Former Journalist: Boston Marathon Bombs Likely IEDs
As people scramble after the first explosion at the Boston Marathon a second blast could be heard 15 seconds later.
Based on the images, former journalist in Iraq Danny Gonzalez says the bombs were likely anti-personnel Improvised Explosive Devices, or IEDs.
“Typically, explosives that are lined or covered with small bits of medal like screws, ball bearings, kitchen utensils so that when the IED explodes, it creates shrapnel that cuts people up and breaks off limbs,” said Gonzalez.
While overseas, Gonzalez was placed in one of the safest buildings and yet he could hear the IEDs loud and clear.
“You could still feel the walls shaking. Stuff on your shelves were bouncing up and down and you could feel it in your heart,” Gonzalez said..
Although it is not confirmed what the bombs were made of, Navy Intelligence Specialist Scott Raab said most IEDs are made of Calcium Immonium Nitrate – better known as fertilizer. The same type responsible for the Oklahoma City bombing in 1995.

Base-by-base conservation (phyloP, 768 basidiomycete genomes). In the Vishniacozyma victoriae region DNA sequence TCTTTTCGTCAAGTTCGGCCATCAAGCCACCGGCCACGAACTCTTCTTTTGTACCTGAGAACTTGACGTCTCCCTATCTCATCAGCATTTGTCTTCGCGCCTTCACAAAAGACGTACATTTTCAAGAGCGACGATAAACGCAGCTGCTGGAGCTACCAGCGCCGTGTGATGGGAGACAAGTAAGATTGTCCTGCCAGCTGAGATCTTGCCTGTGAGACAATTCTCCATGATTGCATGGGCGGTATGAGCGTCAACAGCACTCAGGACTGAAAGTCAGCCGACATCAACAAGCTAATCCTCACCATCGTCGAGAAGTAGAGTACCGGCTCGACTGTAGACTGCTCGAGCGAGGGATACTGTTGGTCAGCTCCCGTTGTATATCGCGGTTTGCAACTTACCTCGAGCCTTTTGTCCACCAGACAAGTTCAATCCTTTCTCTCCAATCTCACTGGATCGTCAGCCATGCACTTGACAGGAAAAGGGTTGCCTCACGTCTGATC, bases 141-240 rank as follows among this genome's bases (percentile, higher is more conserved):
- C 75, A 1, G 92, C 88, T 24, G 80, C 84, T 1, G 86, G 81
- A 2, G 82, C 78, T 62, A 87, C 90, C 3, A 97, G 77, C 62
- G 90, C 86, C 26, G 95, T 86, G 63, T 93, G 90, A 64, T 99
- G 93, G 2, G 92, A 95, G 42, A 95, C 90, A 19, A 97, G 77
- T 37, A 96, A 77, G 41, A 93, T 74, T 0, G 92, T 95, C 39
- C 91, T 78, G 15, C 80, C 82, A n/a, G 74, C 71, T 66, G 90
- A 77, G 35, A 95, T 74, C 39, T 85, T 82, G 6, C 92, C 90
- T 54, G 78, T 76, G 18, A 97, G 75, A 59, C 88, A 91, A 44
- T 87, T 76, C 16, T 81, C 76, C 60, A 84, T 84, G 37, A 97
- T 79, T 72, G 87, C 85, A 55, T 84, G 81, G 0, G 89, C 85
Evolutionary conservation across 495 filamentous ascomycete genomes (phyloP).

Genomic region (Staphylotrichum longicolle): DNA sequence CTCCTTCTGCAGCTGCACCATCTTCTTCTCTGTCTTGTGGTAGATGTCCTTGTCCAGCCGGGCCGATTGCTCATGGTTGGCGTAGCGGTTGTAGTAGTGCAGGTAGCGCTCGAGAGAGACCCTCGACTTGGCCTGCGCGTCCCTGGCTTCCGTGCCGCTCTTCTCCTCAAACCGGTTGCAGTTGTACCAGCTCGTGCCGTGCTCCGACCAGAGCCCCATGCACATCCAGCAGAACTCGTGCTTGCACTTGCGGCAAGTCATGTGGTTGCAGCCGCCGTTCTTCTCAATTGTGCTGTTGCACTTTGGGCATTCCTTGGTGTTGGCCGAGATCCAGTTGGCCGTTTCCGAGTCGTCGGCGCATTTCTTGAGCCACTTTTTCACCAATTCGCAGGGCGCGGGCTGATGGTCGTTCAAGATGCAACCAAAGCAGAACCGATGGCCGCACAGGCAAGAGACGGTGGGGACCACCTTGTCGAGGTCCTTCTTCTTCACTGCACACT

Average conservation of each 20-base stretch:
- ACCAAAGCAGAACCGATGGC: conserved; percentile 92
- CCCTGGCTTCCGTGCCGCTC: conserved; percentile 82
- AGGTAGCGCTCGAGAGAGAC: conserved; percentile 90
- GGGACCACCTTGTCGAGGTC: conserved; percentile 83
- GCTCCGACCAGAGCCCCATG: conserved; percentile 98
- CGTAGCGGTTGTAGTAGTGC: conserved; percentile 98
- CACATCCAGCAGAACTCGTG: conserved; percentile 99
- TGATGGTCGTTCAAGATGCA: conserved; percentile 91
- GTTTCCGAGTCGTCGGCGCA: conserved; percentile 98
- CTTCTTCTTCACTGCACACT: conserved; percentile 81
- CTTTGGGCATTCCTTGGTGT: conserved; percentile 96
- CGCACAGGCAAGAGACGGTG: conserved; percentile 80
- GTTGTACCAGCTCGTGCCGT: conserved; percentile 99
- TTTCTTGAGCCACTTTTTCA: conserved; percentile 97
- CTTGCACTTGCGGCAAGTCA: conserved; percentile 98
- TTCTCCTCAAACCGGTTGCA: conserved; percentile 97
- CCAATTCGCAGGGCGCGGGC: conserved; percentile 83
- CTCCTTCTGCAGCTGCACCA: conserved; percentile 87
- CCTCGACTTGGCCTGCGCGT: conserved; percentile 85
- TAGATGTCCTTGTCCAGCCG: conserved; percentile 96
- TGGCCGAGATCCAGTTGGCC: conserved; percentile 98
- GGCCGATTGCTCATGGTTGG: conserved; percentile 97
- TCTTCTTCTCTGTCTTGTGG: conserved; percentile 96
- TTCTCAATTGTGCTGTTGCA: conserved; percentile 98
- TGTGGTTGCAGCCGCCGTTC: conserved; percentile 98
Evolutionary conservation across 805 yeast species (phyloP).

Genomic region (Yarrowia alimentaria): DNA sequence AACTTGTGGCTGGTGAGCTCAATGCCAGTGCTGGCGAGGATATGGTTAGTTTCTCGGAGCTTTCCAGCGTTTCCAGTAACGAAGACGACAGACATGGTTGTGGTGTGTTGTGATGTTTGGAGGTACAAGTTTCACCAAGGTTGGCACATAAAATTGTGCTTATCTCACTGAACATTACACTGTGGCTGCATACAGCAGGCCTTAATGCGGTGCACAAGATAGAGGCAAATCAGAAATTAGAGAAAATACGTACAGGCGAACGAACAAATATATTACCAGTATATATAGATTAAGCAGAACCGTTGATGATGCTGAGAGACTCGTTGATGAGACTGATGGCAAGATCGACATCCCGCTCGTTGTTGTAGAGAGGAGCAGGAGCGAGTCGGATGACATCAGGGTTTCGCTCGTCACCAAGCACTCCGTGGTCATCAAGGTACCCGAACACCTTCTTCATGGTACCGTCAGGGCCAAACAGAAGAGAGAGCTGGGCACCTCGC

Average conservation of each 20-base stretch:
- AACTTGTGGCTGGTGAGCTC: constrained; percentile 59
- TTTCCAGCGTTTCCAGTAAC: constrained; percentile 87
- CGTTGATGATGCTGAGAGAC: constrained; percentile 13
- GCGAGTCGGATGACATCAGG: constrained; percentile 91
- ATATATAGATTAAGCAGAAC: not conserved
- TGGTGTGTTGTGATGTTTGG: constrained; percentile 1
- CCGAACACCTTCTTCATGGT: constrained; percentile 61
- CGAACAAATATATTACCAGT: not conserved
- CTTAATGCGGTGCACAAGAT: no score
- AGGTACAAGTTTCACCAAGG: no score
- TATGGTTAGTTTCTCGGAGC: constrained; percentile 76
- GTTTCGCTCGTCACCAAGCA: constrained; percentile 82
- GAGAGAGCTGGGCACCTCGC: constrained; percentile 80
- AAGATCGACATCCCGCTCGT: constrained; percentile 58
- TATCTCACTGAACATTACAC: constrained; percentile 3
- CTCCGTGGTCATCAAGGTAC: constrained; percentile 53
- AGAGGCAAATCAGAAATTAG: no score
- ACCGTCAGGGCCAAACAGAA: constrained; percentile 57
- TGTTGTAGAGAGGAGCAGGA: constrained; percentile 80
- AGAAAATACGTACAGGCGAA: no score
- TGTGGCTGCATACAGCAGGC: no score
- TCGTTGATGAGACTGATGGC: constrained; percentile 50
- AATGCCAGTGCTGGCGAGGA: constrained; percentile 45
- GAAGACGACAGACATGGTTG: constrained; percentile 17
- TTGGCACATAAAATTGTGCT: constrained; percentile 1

“IEDs are usually built by people who do not have the necessary skills to make more advanced weapons. It is likely sometimes you see IEDs explode, sometimes they don’t explode,” Raab said.
Officials described the Boston bombs as “small portable devices.”
“We are reminded by today’s actions that that is what our troops deal with every single day. It is not pretty. It is a horrible disputable act,” said Raab.
The Boston bombs killed three innocent lives and injured more than 100.